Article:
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Health – Culture – Community


By supporting communities to regain control of good, clean and fair food production and consumption, consumers and producers are positively influenced: working conditions are improved; health problems tend to decrease; regional traditions and identities are maintained; local economies are rebuilt; generations are connected; value and appeal of food production is raised, and a greater number of young people are attracted to the sector.

Our workshops, programs and events increase awareness and create positive change by educating people about their food choices. The reach of these activities is often much broader than the immediate audience and extensive press coverage of both larger events and local activities brings the message to the wider community and to decision makers. For example, more than 5,000 children are already involved in Slow Food School Garden projects in Italy, and research has shown behavior change to reach the community via families, teachers and volunteers. By bringing together consumers and producers, we begin to reshape how entire communities relate to food and their region.

Practical assistance to Presidia producers has resulted in greater social stability in many communities – not only in developing nations, but also by providing incentives to continue traditions across the globe. Prior to the creation of the Huehuetenango Highlands Coffee Presidium, local coffee producers in this area of Guatemala were unable to sell their coffee at decent prices. They now produce one of the world’s best coffees, are supported by technical experts and with marketing advice, proudly bring their product directly to roasters, and participate in international fairs. In Norway, the Stockfish from the Isle of Soroya Presidium has revived a dying tradition, which is fundamental to the local culture and way of life of this island community.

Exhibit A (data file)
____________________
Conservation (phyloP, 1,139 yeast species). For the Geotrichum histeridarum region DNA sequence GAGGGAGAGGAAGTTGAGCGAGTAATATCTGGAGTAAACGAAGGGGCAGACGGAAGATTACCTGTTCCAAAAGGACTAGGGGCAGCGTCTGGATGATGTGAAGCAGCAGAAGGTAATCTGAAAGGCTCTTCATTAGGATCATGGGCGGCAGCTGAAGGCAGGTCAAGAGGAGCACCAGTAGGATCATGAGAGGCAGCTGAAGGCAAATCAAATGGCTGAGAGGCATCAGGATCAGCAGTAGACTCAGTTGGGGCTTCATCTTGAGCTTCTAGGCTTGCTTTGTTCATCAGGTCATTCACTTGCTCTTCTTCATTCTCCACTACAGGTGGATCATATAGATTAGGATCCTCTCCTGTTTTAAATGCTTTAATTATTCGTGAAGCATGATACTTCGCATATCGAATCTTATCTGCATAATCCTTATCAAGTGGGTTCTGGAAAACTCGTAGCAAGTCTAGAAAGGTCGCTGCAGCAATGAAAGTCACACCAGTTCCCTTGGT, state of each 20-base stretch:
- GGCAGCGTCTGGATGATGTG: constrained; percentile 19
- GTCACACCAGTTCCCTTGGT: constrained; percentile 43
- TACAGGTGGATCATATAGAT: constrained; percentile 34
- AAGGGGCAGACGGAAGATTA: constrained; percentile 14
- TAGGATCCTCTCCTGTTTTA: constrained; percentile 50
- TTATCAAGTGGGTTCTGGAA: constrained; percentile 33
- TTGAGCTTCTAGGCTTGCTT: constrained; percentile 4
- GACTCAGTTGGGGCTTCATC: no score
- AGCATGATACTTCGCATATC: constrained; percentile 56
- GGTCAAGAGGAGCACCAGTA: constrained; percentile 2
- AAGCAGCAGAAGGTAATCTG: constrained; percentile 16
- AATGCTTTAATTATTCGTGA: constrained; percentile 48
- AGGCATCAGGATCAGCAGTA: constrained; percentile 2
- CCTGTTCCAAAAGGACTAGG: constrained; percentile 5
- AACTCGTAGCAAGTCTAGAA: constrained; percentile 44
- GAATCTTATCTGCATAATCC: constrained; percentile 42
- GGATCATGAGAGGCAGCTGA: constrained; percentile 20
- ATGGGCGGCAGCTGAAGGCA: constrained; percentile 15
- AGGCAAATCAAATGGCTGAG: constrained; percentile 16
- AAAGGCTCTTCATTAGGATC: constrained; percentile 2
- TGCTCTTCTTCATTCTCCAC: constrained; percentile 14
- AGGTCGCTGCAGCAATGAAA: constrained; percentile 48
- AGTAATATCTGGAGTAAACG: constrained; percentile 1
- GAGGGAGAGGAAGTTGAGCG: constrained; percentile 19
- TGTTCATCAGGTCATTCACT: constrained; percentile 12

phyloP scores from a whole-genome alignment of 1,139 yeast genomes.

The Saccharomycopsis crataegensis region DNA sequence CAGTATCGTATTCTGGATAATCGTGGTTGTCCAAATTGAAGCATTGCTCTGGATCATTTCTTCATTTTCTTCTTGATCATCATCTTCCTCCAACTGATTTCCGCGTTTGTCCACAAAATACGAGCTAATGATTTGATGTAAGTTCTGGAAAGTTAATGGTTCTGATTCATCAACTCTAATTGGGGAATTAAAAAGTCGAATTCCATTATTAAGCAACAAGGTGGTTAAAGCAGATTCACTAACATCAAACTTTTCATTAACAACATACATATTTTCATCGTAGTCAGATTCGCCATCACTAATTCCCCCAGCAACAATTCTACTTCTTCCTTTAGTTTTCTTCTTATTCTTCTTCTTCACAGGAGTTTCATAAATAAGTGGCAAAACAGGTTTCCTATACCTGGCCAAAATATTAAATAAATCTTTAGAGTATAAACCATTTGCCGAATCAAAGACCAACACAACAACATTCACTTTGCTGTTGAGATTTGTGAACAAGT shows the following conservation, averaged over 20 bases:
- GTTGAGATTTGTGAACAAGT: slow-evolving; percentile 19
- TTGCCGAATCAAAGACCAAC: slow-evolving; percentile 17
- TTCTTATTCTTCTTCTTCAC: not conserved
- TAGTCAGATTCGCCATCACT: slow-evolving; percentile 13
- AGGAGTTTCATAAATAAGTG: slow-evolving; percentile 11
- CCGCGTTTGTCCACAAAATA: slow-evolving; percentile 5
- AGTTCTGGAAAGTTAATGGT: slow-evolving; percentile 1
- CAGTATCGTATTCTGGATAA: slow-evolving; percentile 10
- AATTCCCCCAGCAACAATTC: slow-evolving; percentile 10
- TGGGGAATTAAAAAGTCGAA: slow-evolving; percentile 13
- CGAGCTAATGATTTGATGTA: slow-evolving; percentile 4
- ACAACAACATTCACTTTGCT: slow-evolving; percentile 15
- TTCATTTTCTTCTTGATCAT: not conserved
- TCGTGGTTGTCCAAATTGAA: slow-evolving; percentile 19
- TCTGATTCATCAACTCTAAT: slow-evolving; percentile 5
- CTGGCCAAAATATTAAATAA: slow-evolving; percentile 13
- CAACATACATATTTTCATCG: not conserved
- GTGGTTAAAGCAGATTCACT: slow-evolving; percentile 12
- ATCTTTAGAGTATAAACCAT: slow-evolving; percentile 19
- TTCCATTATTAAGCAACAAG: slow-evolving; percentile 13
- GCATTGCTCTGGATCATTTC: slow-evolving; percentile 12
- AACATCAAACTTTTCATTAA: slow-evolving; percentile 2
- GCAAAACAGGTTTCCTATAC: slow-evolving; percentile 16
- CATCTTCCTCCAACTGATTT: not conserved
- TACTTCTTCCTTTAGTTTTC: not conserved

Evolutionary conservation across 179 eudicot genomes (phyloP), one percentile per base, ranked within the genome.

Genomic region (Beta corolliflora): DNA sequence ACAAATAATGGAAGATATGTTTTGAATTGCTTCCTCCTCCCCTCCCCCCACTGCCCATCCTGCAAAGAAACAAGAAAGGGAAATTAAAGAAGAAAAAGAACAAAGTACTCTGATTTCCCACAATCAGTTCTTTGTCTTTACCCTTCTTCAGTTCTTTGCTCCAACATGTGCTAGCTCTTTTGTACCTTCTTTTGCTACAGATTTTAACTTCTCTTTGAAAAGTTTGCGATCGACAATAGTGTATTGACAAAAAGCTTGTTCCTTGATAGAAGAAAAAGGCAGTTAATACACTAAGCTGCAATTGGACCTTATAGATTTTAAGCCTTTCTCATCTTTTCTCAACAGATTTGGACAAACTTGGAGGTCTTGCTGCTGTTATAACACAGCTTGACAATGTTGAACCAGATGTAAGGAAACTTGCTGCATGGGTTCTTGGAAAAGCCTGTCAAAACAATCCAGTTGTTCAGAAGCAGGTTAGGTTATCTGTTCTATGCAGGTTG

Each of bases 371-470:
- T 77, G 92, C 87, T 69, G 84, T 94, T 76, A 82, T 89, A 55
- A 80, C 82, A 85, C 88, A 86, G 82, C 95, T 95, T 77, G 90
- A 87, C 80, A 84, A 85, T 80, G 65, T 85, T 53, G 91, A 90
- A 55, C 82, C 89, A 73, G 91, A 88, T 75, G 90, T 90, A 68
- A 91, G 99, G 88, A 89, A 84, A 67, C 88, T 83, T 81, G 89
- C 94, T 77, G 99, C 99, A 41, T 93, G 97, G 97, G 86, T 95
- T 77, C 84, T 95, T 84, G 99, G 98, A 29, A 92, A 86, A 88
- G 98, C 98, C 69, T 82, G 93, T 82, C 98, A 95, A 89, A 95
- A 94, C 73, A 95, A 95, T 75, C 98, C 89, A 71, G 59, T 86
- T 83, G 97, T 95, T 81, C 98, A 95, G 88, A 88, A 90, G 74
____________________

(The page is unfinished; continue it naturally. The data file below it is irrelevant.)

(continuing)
Zala Kamba food community - Ethiopia

'For the 2008 edition of Terra Madre, we supported the Zala Kamba food community of musicians, who belong to the Gamo ethnic group in southwest Ethiopia. Despite their important role in the community, playing traditional instruments to indicate various tasks and stages of the agricultural seasons, this group has been historically marginalized, even within their own society. Terra Madre changed their lives. Over the period of 4 days, the Zala Kamba team not only participated in the workshops and seminars, but also performed their traditional music at the concurrent Salone del Gusto fair, which attracted 180,000 visitors, and at the Terra Madre closing ceremony to a captivated audience of 9,000.
Upon returning home to Ethiopia, the local government held a ceremony for them, honoring them for the first time in their lives for representing their district internationally, and invited them to participate in and be recognized at numerous official meetings and national events. All wore their Terra Madre nametags back at home, proudly appearing as representatives of Terra Madre

Wolde Gossa Tadesse, Program Officer, The Christensen Fund



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